A Couple Tips From The Quarry Orchard Blog
- They started with the first board and squared it with the wall, leaving a 1/16 inch gap between the first board and the wall.
- Be sure to use a nail punch to make sure that the nails at least flush with the flooring.
- Clean up the look by being sure the nails are all in line and evenly spaced. Have a helper that can measure and mark the wood. They measured every 16 inches for each nail. Consider making a jig to help with the measuring and marking for where the nails are to go. This will enable you to line up the previous board and mark rather than measure for every single nail.
Check out the final pictures of this room! What a transformation!
A Break Down Of Their Material Costs:
16 sheets of 15/32 pine plywood @ $16.49 per sheet
9 gigantic tubes of Liquid Nail @ $4.75 each
10 lbs of cut nails (ordered from Tremont Nail Company) @ $69.63 (includes s&h)
4 gallons of Varathane polyurethane @ $37.46 per gallon
2 quarts of stain @ $9.99 each
For their stunning transformation they used 4x8 sheets of plywood; cut into 8 inch strips, and laid it like a regular hardwood floor. They used an old nailgun, some pennies to space out the wood, for the old farmhouse-style look. The cost was $60. Fabulous!!
About to open a shop in Newport, RI, store owner Jordan decided to tackle the outdated carpet flooring that came with the shop. Being that the shop was a historic home built in the early 1700′s, she wanted something more period appropriate.
She decided to go with the standard 1/2″ thick 4′ x 8′ sheets at a cost of just under $20 each. In order to have zero waste, she chose to have the boards cut into 8 inch by 8 foot lengths, giving her six planks per sheet of plywood.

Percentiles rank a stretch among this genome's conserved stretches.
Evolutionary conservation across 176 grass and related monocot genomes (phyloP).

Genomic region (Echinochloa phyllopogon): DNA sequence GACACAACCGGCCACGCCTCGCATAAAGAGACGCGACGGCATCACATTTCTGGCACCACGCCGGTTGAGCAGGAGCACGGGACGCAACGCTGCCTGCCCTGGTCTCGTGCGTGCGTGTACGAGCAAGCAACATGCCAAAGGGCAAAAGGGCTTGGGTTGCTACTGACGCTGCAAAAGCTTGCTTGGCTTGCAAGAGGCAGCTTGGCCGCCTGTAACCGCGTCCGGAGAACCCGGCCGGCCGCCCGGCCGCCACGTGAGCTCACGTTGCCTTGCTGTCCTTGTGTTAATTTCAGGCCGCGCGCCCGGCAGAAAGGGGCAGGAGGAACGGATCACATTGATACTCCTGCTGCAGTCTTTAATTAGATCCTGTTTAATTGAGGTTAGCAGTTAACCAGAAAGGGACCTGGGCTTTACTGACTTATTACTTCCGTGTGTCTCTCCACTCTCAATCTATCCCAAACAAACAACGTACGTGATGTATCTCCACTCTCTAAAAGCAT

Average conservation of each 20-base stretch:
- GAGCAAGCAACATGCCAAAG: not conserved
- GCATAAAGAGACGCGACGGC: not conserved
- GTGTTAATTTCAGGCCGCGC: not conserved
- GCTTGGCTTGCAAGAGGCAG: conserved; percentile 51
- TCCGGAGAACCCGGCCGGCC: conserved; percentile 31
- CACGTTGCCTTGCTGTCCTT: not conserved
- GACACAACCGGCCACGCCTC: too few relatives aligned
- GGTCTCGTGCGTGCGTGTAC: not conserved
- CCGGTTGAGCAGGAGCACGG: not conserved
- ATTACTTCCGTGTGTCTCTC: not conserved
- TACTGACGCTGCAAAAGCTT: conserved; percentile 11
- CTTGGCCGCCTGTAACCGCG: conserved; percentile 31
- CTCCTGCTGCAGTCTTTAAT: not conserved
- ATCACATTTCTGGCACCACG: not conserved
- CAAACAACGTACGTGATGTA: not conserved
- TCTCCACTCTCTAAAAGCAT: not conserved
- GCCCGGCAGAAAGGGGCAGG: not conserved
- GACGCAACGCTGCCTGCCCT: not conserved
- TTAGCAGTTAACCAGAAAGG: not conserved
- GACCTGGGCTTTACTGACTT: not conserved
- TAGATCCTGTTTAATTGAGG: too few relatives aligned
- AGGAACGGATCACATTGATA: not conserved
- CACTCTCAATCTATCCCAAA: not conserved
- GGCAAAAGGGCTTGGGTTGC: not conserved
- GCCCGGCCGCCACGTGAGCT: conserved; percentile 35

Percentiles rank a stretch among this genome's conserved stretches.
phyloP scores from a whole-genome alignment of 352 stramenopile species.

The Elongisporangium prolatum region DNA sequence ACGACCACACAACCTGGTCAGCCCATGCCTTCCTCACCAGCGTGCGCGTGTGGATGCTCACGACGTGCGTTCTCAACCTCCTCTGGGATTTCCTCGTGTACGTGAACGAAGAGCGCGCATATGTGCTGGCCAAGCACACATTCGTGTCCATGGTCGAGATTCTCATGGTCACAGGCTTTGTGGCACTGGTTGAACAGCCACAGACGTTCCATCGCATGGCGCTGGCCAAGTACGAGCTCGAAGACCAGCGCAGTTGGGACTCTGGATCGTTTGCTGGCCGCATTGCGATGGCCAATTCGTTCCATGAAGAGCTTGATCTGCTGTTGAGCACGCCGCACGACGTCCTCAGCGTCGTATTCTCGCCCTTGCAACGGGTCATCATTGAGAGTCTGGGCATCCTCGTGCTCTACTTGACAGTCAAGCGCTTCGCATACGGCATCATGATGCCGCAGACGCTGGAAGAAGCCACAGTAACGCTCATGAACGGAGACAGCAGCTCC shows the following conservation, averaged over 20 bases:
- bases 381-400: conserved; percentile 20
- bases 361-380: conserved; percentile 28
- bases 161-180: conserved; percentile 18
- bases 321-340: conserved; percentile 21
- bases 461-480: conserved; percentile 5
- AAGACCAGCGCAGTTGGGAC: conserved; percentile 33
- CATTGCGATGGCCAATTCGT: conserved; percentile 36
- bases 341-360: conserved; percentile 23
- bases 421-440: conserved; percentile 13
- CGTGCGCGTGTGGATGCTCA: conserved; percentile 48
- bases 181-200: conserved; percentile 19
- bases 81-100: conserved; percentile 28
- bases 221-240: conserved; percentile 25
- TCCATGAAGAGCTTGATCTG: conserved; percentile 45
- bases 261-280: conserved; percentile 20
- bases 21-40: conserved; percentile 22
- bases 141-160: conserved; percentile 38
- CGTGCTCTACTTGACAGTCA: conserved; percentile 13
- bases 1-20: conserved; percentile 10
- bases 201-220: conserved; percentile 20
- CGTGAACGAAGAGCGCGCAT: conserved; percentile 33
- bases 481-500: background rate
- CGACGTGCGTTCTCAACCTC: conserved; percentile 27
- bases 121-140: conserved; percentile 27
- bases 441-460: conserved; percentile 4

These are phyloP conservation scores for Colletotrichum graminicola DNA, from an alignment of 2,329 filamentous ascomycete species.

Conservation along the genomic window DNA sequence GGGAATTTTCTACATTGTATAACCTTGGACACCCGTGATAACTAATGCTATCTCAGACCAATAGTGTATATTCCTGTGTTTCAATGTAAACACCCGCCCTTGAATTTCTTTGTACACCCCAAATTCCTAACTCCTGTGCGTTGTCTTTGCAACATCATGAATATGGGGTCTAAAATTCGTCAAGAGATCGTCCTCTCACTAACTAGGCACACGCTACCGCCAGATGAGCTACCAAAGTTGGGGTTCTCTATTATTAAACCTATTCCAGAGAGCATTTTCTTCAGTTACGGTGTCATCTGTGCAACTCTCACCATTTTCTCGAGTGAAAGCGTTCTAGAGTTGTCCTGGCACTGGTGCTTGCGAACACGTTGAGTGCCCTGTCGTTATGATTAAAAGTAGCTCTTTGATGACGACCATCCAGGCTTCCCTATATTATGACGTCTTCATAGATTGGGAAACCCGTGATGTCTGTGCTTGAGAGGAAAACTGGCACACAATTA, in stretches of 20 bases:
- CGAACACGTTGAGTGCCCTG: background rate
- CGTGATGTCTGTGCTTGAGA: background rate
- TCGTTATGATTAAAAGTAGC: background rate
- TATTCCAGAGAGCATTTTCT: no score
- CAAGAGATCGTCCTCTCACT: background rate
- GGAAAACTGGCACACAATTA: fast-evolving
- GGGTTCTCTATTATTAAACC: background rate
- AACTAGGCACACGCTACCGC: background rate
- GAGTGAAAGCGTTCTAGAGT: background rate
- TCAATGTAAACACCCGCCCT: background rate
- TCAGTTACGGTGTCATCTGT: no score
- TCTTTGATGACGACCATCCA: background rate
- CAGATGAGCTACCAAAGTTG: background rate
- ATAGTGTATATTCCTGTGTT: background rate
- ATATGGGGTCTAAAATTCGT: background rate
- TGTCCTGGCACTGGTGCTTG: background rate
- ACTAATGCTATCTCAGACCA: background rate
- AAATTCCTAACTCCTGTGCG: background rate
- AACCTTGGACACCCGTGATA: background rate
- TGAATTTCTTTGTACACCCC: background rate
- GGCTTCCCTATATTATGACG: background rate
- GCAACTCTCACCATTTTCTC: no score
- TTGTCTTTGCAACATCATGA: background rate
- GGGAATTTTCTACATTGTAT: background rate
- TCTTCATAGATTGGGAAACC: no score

When she got back to the shop, she laid them out, and sanded all rough edges and splinters, and decided to white wash them before nailing them down. She mixed up 1/4 CeCe Caldwells Simply White Chalk Paint and 3/4 water. She then used a roller attached to a broom handle to apply a coat of the white washed paint to all of the planks.
After all the planks were dry, her fiance Brett, started working on nailing the planks to the flooring. They used Bostik flooring adhesive to the backs of the plywood planks, which were then laid into place and nailed into the floor. Brett used 1 1/2″ nails and shot them in on an angle. The nails were spaced out about every 12″, placing two all along either side of each plank. Brett used a metal straight edge for a spacing guide, which gave the perfect distance between planks. As Brett went on nailing down the boards, he used a table saw to cut some of them into different lengths so that the boards would have more of a staggered look.
Some Additional Period Looks To Give You Inspiration:
Stunning Antiques With White Washed Flooring- Unknown Source
THE SWEDISH ROOM by Lars Sjoeberg and Ursula Sjoeberg,
Photographs by Ingalill Snitt
Photographed by Annie Leibovitz for US Vogue December 2007
Distressed Wood Flooring- Make your plywood floors aged with translucent glazes
Herringbone floors add personality in Jenna Lyons Brooklyn Townhouse.